NBL's path to success runs through China

This week, an NBL All-Australian team will jet out to China and tackle the Chinese national team in a three-game series in what is yet another major coup for the rejuvenated national league.

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Season 2015/16 of the NBL can only be branded as a success for the league and Aussie hoops as a whole, with many waiting with baited breath to see where the sport would go in season 2016/17 and beyond.

The Brisbane Bullets will be back for the upcoming season, which was always going to be a major boost for the competition, before news of the Townsville Crocodiles withdrawing from the competition put a dampener on festivities.

However, the upcoming series in China is one of the biggest shots in the arm the league has received in recent times, helping to pave the way for growth in Asia.

The potential gains from a move into Asia are, put simply, enormous, and that the league is looking to breach that market is a very smart business decision and a sign of the NBL’s stable growth.

There are more than 1.3 billion people living in China, and a deal that will see the games broadcast on Chinese TV channel CCTV5 has the potential to reach as many as 1.2 billion people.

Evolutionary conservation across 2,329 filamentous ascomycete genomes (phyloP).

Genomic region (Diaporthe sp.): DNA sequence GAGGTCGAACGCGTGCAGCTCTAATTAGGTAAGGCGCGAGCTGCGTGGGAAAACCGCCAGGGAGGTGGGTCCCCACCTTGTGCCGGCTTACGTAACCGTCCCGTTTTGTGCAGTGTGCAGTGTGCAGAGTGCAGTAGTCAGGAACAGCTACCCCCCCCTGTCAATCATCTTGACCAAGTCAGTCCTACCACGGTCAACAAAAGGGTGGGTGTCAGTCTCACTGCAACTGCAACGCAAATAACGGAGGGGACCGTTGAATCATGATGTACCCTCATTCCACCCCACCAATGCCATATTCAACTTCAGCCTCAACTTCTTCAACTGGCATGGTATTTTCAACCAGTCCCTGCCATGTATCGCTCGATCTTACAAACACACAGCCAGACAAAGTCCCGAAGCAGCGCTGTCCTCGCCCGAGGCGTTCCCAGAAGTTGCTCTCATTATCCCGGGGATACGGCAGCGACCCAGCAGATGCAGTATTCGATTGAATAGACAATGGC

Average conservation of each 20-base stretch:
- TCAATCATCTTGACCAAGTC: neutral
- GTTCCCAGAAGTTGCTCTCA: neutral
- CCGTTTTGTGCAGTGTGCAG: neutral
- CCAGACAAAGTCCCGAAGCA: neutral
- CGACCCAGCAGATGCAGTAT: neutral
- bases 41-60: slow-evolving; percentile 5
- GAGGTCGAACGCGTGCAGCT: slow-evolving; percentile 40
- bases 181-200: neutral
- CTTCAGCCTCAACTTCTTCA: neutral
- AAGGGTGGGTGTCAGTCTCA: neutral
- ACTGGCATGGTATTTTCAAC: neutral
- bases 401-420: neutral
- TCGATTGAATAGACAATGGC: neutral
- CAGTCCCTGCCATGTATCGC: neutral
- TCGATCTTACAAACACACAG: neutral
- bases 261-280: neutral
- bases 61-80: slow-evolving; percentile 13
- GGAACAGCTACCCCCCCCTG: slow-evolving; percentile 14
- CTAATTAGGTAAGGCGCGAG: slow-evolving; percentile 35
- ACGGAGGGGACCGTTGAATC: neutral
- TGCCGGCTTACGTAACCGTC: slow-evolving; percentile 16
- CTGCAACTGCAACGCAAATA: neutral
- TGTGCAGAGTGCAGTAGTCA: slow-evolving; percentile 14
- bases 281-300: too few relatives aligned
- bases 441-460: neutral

That is, potentially, over a billion people tuning in to see some of the NBL’s finest Australian-based players plying their trade against China’s best in what will hopefully be an entertaining and hard-fought series.

The games will also be broadcast on Fox Sports in Australia, keeping the locals happy as well.

To illustrate the potential, AFL club Port Adelaide are venturing into China in a bid to grow the game, with a recent clash being broadcast in China to an audience of over two million people.

That figure topped the number of people who tuned in from Australia, despite being a very foreign sport to the Asian country.

Imagine what basketball, already one of the biggest sports in Asia, can do.

While China is target number one, countries like the Philippines, Indonesia and Malaysia also have very strong basketball followings and could become valuable assets to the NBL.

Successfully growing the game will obviously be of great financial gain to the NBL, with the money in basketball in China alone much greater than what could ever be achieved by staying in Australia.

Just ask Aussie superstars Patty Mills and Liz Cambage, who each reportedly earned seven figure pay checks for stints in the Chinese national league in recent years.

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Changes to the salary cap and way teams can build rosters, allowing for an Asian-based marquee player alongside three imports, up from two, if a club so chooses, is also going to strengthen ties between Australian basketball and basketball Asia.

While no official announcements about Asian-based licenses competing in the NBL have been delivered to date, the intentions of the league’s powerbrokers are looking increasingly clearer.

The possibilities are endless should a move into the Asian market be successful, with a boost in fans, viewers, and of course financial gain for the league all there for the taking.